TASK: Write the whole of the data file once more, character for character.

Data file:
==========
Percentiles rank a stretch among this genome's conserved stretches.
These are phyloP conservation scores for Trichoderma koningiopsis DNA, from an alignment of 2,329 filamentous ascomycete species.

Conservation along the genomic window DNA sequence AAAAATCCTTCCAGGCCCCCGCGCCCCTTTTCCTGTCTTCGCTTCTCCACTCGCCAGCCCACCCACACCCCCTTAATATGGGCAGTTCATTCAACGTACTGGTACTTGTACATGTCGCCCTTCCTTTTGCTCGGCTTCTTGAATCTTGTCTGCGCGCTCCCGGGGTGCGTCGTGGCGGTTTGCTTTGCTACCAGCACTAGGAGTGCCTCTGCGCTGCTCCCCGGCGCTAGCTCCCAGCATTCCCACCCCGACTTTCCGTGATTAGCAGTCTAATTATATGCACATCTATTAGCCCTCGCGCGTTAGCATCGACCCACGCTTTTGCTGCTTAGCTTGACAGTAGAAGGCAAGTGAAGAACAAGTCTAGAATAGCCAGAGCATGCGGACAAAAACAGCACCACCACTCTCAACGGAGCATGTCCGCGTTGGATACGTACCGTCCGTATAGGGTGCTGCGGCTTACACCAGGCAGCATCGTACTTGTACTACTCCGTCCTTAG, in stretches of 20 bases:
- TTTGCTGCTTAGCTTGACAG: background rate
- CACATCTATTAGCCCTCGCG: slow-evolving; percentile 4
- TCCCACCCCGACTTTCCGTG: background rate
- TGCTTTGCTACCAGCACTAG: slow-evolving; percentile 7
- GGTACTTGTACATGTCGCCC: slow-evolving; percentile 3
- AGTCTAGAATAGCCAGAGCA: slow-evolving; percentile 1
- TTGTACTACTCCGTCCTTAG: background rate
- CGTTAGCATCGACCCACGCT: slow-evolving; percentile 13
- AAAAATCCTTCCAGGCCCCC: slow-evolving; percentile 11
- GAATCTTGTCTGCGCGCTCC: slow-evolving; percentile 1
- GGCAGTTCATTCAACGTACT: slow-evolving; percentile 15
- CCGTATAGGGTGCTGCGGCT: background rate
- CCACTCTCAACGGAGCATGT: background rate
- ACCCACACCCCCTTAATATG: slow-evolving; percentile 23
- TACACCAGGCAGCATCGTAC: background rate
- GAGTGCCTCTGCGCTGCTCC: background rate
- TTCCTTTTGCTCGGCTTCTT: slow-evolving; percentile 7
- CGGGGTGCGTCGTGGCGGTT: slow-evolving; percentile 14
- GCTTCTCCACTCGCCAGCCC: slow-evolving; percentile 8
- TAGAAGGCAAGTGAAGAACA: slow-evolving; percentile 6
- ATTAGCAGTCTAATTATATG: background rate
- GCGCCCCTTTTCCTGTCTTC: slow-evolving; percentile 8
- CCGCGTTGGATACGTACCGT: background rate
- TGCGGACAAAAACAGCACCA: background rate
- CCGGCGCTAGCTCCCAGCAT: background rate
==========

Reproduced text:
Percentiles rank a stretch among this genome's conserved stretches.
These are phyloP conservation scores for Trichoderma koningiopsis DNA, from an alignment of 2,329 filamentous ascomycete species.

Conservation along the genomic window DNA sequence AAAAATCCTTCCAGGCCCCCGCGCCCCTTTTCCTGTCTTCGCTTCTCCACTCGCCAGCCCACCCACACCCCCTTAATATGGGCAGTTCATTCAACGTACTGGTACTTGTACATGTCGCCCTTCCTTTTGCTCGGCTTCTTGAATCTTGTCTGCGCGCTCCCGGGGTGCGTCGTGGCGGTTTGCTTTGCTACCAGCACTAGGAGTGCCTCTGCGCTGCTCCCCGGCGCTAGCTCCCAGCATTCCCACCCCGACTTTCCGTGATTAGCAGTCTAATTATATGCACATCTATTAGCCCTCGCGCGTTAGCATCGACCCACGCTTTTGCTGCTTAGCTTGACAGTAGAAGGCAAGTGAAGAACAAGTCTAGAATAGCCAGAGCATGCGGACAAAAACAGCACCACCACTCTCAACGGAGCATGTCCGCGTTGGATACGTACCGTCCGTATAGGGTGCTGCGGCTTACACCAGGCAGCATCGTACTTGTACTACTCCGTCCTTAG, in stretches of 20 bases:
- TTTGCTGCTTAGCTTGACAG: background rate
- CACATCTATTAGCCCTCGCG: slow-evolving; percentile 4
- TCCCACCCCGACTTTCCGTG: background rate
- TGCTTTGCTACCAGCACTAG: slow-evolving; percentile 7
- GGTACTTGTACATGTCGCCC: slow-evolving; percentile 3
- AGTCTAGAATAGCCAGAGCA: slow-evolving; percentile 1
- TTGTACTACTCCGTCCTTAG: background rate
- CGTTAGCATCGACCCACGCT: slow-evolving; percentile 13
- AAAAATCCTTCCAGGCCCCC: slow-evolving; percentile 11
- GAATCTTGTCTGCGCGCTCC: slow-evolving; percentile 1
- GGCAGTTCATTCAACGTACT: slow-evolving; percentile 15
- CCGTATAGGGTGCTGCGGCT: background rate
- CCACTCTCAACGGAGCATGT: background rate
- ACCCACACCCCCTTAATATG: slow-evolving; percentile 23
- TACACCAGGCAGCATCGTAC: background rate
- GAGTGCCTCTGCGCTGCTCC: background rate
- TTCCTTTTGCTCGGCTTCTT: slow-evolving; percentile 7
- CGGGGTGCGTCGTGGCGGTT: slow-evolving; percentile 14
- GCTTCTCCACTCGCCAGCCC: slow-evolving; percentile 8
- TAGAAGGCAAGTGAAGAACA: slow-evolving; percentile 6
- ATTAGCAGTCTAATTATATG: background rate
- GCGCCCCTTTTCCTGTCTTC: slow-evolving; percentile 8
- CCGCGTTGGATACGTACCGT: background rate
- TGCGGACAAAAACAGCACCA: background rate
- CCGGCGCTAGCTCCCAGCAT: background rate